[Hpn] ALERT: Toronto Arrests at Rally Against the Injustice System FWD

Tom Boland wgcp@earthlink.net
Sat, 13 May 2000 10:52:41 -0700 (PDT)

FWD  Sat, 13 May 2000 11:10:36 -0400
From: Brian Burch <burch@tao.ca>


	For the participants at the International Conference on Penal
Abolition the Toronto police provided a clear example of the arbitrariness
of the justice system in Canada when two marshals for the rally
were arrested at the corner of Dundas and Yonge, approximately 10 minutes
after the rally began.
	When the head of the march began to go onto Yonge Street, several
police officers pushed into the crowd and knocked a relatively elderly man
to the ground.  They grabbed two of the marshals, seeming at random,
dragged them over to police cars, handcuffed them, ordered them into the
cars and then drove off.  For people from Africa, Costa Rico, the Netherlands,
the United States and other countries this glimpse into a variant of
targeted policing should provide a memory to take back to their
homes as a real image of Canadian freedom.
	The ICOPA march on Friday the 12th was endorsed by a number
of community groups including The Metro Network for Social Justice,
Rittenhouse:  A New Vision, the Free Mumia Now Campaign, the Leonard
Peltier Defense Committee and the Faraz Suleman Coalition.  The participants
came together to draw attention to various crimes of the injustice system,
from the killing of Dudley George by the Ontario Provincial Police for
supporting native land claims to targeted policing in Toronto that is
at minorities, youth and the homeless to the link between corporate
criminals and the penal systems.
	The participants did not only demand an end to injustice.  They also
demanded a new approach to the problems the lead to crime.  Chants such
as "Education Not Incarceration" and "Jobs Not Jails" indicated an approach
to crime at odds with the current neo-conservative agenda.
	Perhaps the highlight of the march was the brief speech by Bill
Pelke at the U.S. Consulate.  The founder of Journey of Hope, an
organization composed of people who had a family member murdered, he called
an end to capital punishment in all circumstances.  Instead of revenge,
he called for love and compassion for all of humanity.  Pelke's effort to
heal himself included leading a campaign to have the young (16 year old)
girl convicted of murdering his grandmother released from death row.
	The rally itself brought together groups and individuals
that would not normally find common ground.  Quakers and anarchists,
professors and the homeless, assistants to politicians and street level
activists, retirees and squeegee kids came together to put forward an ideal
that it is outside the mainstream---that prisons are wrong and alternatives
must be tried.
	The dry details of a demonstration never capture its spirit.  On a
Friday afternoon in Toronto, in the aftermath of a severe thunderstorm,
women from South Africa and men from Costa Rica and people from Toronto
came together because of a common belief that putting people in jail does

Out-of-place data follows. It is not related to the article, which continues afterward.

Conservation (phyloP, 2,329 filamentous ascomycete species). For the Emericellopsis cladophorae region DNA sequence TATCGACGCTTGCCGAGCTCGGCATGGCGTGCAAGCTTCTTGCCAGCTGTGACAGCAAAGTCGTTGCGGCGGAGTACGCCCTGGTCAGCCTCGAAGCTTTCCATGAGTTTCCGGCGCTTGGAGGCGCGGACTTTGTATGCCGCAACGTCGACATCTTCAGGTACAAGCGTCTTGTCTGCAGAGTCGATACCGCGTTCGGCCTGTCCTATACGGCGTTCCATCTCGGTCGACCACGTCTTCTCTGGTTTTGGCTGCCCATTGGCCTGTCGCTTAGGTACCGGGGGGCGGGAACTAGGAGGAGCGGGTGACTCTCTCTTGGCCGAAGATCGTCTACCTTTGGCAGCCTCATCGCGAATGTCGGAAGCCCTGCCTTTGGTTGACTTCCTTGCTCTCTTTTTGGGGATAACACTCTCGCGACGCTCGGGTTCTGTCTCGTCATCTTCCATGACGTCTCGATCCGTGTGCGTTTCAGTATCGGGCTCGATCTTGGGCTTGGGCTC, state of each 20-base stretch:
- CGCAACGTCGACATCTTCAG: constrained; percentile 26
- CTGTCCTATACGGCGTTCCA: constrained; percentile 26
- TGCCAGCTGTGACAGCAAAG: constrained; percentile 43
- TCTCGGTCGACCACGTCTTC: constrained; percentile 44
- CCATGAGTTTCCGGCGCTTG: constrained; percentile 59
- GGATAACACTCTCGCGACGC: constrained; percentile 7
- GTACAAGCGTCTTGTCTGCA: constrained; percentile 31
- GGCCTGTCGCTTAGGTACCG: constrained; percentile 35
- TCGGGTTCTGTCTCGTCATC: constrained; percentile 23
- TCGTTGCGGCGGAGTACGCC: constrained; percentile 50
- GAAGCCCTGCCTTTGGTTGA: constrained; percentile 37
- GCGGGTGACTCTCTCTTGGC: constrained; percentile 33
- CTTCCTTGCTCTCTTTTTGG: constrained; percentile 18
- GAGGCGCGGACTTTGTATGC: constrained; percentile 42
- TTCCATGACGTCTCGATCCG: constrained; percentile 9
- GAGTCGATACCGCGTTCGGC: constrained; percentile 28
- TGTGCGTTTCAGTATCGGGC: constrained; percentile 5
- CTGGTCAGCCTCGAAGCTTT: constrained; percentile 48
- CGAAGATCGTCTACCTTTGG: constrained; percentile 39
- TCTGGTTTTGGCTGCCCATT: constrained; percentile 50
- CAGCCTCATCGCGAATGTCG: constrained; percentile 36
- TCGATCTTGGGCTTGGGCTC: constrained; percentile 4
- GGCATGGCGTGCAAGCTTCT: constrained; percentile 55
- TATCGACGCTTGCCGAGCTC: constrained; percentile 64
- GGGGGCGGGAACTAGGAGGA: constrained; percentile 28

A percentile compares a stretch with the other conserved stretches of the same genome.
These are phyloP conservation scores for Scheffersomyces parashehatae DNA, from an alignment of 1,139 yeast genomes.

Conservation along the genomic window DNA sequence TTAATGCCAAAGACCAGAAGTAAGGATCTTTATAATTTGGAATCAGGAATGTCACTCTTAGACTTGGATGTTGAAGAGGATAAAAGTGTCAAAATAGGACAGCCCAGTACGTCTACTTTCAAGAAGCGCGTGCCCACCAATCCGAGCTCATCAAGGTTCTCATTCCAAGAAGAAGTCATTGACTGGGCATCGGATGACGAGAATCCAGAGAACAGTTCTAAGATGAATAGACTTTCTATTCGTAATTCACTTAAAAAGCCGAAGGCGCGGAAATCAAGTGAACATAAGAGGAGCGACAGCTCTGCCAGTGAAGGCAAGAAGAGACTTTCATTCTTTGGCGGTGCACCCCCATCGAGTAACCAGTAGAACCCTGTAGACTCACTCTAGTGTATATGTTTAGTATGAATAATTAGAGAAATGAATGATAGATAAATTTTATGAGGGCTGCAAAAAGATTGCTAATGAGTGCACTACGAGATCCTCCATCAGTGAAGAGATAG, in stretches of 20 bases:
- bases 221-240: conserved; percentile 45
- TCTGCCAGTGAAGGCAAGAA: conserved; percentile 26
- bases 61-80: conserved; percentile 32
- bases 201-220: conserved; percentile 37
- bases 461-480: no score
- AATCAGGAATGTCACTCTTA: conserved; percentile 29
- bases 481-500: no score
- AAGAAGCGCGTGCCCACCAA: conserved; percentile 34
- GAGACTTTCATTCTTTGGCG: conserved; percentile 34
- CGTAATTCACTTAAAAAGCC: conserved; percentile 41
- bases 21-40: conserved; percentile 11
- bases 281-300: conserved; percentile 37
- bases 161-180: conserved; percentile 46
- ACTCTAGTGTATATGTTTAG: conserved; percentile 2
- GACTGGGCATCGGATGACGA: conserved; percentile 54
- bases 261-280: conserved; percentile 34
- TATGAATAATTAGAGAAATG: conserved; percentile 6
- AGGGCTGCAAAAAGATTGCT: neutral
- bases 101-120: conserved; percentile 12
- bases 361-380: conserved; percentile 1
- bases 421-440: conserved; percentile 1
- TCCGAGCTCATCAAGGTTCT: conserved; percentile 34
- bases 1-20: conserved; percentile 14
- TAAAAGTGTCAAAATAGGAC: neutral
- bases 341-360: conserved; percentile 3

not meet the needs of anyone---victim, offender or community.  It does not
make our streets safer, provide true healing to victims of crime and address
the causes that lead to an individual harming someone else.  Dr. Ruth Morris,
who chaired the organizing committee of both the 1st ICOPA conference in
1983 and the 9th ICOPA Conference this year, calls the alternative to
the penal system Restorative Justice.
	From victim-offender reconciliation programmes to community healing
circles, alternatives to prisons are being successfully tried around the
world.  During the four days of the ICOPA conference (May 10th to 13th)
workshops on alternatives to prison help to educate people concerned with
the issues.  From Angela Davis to Ursula Franklin, skilled people offered
their ideas and compassion.  The desire to reach out beyond the walls of
the conference lead to the protest being an integral part of ICOPA---taking
the idea of abolishing prison into the public arena.  The arrest of two
participants helped to drive home a message of the arbitrary nature of the
justice system in a way that a workshop just could not achieve.

As an aside, people may wish to inform members of the Toronto Police
Services Board about their feelings as to the arbitrary arrests of people
involved in peaceful protest in Toronto.  A progressive voice on the
Toronto Police Services Board is City Councilor Olivia Chow.  She can be
reached by phone at 416-392-4044; by fax at 416-3924130; or by e-mail at
<councillor_chow@city.toronto.on.ca>.  The chair of the Toronto Police
Services Board is Norm Gardner.  He can be reached by phone at
416-392-4018; by fax at 416-392-4121 or by e-mail at
<councillor_gardner@city.toronto.on.ca>.  Gardner is one of the most
conservative councillors around.


Personal request:

If the above is used, in whole or in part, in a newsletter, newspaper or
other publication, could I please be sent a copy of the publication it
appeared in.

Brian Burch, Editor
Resources for Radicals
20 Spruce St.
Toronto, Ontario
M5A 2H7

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